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The Dubai government has dealt a blow to its burgeoning real estate market by doubling its property transfer fee.
Until now the Dubai Land Department has imposed a transfer fee or tax of 2% of the value of any property for it to be transferred from one party to another.
Under the Dubai Government decree the fee will be doubled to 4%.
The move has come with little warning, and it would appear without consultation with industry players such as the emirate’s key property developers, many of them partially owned by the government, banks and other lenders, and real estate brokers.
The public has also had no input into the decision, the government has simply announced a decree.
The measure will dampen property speculation however it will also diminish the capacity of genuine end-users to enter the property market. As a result it is likely to spur rental levels.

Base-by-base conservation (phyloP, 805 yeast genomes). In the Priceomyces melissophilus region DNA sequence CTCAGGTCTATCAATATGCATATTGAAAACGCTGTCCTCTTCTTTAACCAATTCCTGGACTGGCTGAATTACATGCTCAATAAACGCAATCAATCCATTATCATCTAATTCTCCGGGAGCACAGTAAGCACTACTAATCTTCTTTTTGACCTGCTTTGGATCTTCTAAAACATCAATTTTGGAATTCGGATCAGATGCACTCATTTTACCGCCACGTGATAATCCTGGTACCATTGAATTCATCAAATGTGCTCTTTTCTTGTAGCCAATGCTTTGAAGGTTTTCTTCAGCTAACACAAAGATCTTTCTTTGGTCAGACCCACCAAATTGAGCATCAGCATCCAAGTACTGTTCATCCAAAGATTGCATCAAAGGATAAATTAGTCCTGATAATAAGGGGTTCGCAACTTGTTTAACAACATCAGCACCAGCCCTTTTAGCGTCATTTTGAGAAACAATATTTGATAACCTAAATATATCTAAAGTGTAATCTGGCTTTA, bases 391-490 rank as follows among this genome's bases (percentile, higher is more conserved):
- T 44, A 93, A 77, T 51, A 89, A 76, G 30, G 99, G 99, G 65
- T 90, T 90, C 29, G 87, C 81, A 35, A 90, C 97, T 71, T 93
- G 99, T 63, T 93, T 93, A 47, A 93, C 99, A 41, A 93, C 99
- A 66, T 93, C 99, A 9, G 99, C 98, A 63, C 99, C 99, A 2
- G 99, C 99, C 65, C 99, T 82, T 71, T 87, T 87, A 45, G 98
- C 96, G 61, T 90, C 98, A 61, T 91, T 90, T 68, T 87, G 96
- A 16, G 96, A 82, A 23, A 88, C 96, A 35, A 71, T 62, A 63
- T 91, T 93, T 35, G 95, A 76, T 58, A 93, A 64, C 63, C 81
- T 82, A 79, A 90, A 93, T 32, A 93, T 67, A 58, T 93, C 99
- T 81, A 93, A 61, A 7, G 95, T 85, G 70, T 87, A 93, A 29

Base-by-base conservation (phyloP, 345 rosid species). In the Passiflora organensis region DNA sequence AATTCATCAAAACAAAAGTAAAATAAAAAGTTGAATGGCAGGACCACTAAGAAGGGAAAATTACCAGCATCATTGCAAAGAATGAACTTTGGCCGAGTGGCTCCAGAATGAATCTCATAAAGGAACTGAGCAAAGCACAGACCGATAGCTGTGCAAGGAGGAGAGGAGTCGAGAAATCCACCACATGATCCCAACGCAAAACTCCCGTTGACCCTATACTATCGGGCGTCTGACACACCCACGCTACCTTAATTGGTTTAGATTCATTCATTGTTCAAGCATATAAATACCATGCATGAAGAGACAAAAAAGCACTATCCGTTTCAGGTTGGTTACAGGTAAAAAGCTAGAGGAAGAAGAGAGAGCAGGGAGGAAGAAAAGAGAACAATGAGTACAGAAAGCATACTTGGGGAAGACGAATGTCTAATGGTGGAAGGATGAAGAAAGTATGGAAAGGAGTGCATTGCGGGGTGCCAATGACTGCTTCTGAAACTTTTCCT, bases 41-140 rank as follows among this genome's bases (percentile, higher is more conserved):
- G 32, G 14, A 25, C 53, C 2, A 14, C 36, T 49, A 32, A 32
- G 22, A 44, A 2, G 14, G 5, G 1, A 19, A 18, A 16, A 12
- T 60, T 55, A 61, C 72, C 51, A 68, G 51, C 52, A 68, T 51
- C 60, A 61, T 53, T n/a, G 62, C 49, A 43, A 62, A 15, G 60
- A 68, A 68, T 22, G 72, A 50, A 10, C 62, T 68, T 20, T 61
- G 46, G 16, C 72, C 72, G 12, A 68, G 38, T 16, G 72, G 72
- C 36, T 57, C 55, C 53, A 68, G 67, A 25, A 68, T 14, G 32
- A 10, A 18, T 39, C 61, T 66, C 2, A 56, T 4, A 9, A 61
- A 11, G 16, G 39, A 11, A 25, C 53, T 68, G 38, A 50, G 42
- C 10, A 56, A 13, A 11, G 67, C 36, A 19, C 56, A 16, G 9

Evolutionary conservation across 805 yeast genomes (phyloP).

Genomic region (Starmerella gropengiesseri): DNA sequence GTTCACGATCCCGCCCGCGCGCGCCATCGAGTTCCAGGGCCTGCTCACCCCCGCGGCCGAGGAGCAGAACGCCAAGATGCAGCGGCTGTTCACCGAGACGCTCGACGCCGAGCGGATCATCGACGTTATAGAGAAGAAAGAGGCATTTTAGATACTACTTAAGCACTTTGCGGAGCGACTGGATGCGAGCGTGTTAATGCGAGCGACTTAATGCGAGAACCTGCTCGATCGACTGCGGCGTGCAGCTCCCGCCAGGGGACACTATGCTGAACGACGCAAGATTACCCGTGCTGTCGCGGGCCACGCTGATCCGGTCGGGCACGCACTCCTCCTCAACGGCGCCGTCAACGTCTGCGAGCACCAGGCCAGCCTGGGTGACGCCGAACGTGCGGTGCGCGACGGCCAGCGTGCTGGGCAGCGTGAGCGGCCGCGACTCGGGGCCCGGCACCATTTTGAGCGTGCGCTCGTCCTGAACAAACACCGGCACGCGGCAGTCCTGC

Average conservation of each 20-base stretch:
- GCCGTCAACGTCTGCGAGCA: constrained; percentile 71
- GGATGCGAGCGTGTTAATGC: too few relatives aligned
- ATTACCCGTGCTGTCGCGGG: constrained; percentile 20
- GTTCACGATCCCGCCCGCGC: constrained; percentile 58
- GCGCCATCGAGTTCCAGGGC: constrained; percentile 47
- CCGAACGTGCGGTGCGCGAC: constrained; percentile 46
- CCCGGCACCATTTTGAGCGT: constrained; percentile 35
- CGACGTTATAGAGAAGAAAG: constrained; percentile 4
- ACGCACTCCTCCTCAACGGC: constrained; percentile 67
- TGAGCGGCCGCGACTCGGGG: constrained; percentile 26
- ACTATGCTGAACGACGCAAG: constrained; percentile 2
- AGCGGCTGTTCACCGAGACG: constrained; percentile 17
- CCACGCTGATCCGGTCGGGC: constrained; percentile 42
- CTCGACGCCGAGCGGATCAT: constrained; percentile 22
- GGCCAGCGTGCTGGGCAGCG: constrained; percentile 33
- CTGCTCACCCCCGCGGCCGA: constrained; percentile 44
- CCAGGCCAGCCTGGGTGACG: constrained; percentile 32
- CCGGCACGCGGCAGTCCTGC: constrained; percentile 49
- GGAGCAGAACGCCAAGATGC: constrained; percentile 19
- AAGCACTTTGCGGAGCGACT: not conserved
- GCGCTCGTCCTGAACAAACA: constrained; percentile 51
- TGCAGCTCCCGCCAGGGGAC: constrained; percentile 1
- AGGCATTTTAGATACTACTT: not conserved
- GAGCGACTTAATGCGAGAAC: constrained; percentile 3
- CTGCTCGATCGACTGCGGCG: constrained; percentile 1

The Dubai government is believed to have been concerned at the enthusiasm of buyers which has pushed up property prices. Regulators were believed to have been looking at means to cool the market. Much of the speculation however has been in off-the-plan sales which have mushroomed this year. The government previously imposed a regulation requiring developers to only charge an upfront deposit of around 10% and then to charge buyers a percentage of the development as construction milestones were achieved. However partially owned or affiliated government developers such as Dubai Properties, Nakheel and Emaar have blatantly disregarded the regulation and imposed partial payments in certain timeframes. RERA, the Dubai government regulator appears to have turned a ‘blind eye’ to the practise.
Property buyers and sellers have had no notice of the new ruling on transfers as the idea has only surfaced in recent days. The government’s concern about a potential bubble is based on past experience when in 2008/9 prices of apartments and villas, and particularly commercial property in Dubai plunged as the Global Financial Crisis hit. Developers and government entities reined in their borrowing and some debt had to be restructured. Only recently has the Dubai government been able to borrow in the bond market at current market levels.